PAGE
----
In the first object, the offset from the address of foo is calculated, this is 2 (the index to read) multiplied per the size of a pointer (8 bytes in 64-bit achitectures). Then the 8-bytes forming the pointer that is returned are read at the address (
In the second object, the offset from the address of foo is calculated, once again, but this time it’s 2 (the index to read) multiplied per the size of the sub arrays (again in this case, 8-bytes). Then the pointer that is returned is (
It might seem the same, but if you look closely, you can see that in the first case the pointer is read at (
foo+offset), while in the latter the pointer is (
foo+offset). This actually saves you from an operation.
As I said, the size of
foo in both cases is the same, but the first case takes up more memory. This because in the first case
foo contains the pointers to the strings, not the strings themselves, so you have to sum the size of the array itself with the size of the strings to actually have the occupied space. The result is then (8 (size of a pointer) * 3) + (5 (size of a string of 4 characters) * 3), which turns out to be 39; for the second case instead we just have 8 (size of an array of characters) * 3, which is 24.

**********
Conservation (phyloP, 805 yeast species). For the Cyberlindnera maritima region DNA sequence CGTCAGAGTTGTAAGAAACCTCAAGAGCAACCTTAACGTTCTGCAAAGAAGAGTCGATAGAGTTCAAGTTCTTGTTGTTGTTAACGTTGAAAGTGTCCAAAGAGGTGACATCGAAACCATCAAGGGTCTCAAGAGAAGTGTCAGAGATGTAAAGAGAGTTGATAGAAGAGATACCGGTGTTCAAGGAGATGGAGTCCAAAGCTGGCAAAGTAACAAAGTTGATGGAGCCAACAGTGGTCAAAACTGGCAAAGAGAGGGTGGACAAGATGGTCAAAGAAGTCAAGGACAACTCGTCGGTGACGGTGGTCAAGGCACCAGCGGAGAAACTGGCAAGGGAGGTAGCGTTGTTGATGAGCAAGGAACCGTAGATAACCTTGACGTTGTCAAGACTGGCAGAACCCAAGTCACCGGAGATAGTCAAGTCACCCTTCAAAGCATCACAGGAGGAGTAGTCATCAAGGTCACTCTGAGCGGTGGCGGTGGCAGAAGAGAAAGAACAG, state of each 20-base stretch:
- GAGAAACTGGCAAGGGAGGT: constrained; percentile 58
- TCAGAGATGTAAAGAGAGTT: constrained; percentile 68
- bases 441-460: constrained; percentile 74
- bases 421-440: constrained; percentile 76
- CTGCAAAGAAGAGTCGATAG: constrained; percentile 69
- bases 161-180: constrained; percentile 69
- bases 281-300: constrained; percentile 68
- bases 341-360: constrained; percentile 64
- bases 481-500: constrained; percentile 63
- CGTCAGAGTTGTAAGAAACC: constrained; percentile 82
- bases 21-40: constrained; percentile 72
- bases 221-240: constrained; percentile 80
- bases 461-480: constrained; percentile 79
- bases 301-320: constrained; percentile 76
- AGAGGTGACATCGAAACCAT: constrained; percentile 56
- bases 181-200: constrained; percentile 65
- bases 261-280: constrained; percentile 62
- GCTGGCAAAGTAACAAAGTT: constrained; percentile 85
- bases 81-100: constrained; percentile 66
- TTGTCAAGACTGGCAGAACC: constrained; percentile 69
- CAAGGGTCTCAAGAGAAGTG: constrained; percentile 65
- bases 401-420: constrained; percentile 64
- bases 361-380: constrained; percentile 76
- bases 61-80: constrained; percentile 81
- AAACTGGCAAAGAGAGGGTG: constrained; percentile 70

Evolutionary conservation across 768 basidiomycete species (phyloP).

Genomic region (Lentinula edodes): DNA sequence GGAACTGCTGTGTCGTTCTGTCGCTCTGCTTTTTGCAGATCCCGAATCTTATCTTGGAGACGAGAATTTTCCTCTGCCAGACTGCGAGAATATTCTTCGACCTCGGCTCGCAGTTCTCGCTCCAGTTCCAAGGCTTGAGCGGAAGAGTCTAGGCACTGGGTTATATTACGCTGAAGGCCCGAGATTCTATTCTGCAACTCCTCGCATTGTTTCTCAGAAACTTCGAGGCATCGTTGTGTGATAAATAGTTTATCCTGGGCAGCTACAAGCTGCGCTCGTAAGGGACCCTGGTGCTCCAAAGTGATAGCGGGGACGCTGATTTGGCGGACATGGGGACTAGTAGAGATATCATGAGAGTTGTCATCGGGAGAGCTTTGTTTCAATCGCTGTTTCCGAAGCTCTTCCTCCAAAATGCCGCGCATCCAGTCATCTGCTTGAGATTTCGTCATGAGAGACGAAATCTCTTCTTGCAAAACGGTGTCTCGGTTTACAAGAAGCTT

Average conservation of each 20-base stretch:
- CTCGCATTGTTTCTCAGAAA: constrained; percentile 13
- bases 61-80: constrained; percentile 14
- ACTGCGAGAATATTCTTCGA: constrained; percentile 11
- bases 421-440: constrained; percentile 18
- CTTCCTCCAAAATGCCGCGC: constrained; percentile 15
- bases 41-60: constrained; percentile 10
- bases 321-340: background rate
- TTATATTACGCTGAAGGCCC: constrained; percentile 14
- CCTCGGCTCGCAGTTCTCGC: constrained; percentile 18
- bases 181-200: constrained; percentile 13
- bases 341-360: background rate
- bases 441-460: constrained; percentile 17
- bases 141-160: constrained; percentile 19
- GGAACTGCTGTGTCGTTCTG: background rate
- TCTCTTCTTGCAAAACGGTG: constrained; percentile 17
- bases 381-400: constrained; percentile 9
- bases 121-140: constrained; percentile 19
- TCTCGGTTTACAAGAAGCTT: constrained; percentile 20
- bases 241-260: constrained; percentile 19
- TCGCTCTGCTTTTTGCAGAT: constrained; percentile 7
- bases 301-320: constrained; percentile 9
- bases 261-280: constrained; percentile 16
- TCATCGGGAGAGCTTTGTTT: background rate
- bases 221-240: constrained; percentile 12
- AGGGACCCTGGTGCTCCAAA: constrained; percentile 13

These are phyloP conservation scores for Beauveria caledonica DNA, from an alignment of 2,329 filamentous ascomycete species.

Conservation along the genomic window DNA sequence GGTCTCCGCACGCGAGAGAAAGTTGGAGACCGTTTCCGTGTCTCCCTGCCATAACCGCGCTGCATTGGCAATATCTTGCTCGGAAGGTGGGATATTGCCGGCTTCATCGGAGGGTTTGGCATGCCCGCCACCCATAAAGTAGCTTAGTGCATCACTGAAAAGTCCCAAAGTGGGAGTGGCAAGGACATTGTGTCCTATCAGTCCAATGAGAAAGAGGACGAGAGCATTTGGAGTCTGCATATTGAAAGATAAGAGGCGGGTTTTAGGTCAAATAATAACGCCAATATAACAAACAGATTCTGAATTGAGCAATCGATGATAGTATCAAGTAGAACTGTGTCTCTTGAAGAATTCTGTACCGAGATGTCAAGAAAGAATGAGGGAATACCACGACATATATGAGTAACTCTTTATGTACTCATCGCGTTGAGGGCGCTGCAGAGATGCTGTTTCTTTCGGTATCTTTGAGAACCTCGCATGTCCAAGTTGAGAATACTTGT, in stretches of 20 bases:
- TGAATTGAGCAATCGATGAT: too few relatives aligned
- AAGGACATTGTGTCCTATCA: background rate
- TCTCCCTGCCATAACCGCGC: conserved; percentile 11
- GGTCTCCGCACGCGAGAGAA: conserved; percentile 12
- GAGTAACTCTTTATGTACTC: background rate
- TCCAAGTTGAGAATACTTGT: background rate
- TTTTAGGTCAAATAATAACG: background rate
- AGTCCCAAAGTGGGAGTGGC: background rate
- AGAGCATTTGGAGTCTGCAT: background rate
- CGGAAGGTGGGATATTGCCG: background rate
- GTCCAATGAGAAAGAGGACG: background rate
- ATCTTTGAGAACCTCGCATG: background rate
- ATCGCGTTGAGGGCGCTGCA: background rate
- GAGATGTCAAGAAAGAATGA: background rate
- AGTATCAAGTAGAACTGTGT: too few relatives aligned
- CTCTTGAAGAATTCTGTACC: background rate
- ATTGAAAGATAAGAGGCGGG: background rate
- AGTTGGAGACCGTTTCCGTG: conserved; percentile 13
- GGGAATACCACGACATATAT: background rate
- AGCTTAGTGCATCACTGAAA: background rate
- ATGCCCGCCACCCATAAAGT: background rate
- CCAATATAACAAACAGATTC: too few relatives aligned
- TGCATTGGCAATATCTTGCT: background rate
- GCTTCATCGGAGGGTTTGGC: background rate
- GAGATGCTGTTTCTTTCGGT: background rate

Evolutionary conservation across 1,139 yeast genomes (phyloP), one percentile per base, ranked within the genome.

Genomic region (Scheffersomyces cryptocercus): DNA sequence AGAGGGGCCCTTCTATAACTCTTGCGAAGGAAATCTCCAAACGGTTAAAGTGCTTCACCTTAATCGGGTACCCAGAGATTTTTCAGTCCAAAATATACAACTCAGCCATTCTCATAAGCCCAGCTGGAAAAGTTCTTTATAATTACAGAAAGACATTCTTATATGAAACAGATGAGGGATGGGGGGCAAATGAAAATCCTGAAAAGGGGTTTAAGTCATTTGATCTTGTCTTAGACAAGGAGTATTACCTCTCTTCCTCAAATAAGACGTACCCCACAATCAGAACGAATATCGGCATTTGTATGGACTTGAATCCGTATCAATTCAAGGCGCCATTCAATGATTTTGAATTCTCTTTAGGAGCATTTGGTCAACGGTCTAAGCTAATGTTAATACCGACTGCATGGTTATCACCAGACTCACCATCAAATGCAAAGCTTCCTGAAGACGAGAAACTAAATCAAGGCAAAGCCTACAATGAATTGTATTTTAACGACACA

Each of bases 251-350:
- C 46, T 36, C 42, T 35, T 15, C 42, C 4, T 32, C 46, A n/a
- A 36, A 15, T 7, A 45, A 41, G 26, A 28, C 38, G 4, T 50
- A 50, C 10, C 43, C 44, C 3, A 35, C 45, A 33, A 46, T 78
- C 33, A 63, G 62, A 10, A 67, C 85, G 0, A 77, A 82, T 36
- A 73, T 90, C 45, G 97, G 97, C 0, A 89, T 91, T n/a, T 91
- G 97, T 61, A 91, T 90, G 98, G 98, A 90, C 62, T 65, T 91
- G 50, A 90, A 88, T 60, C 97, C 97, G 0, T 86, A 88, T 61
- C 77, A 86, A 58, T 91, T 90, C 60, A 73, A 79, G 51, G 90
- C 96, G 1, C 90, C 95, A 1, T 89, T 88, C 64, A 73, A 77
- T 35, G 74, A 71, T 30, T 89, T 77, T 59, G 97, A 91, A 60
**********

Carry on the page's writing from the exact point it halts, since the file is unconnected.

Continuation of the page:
Now let me explain why in the example I’m using
 as size rather than using
 which is the actual space the three strings in the example require. As you’ve read, the offset is calculated by multiplying the size of the string by the index we’re accessing. If the size of the array is 5, it would be 5*i, if it’s 8, it would be 8*i. Multiplication is an operation that even on modern CPUs take a bit of time, but even on the oldest 8086, 8*i can be simplified.
The value 8 is a power of two, it’s exactly 2 to the third power. As computers use a binary representation of data, multiplying for a power of two is just a matter of adding a zero to the right of a number (like we do in usual math when multiplying by ten). In programming that operation is called a (binary) left shift, and it’s usually implemented through a very fast CPU instruction.
This means that the operation
8*i can be replaced by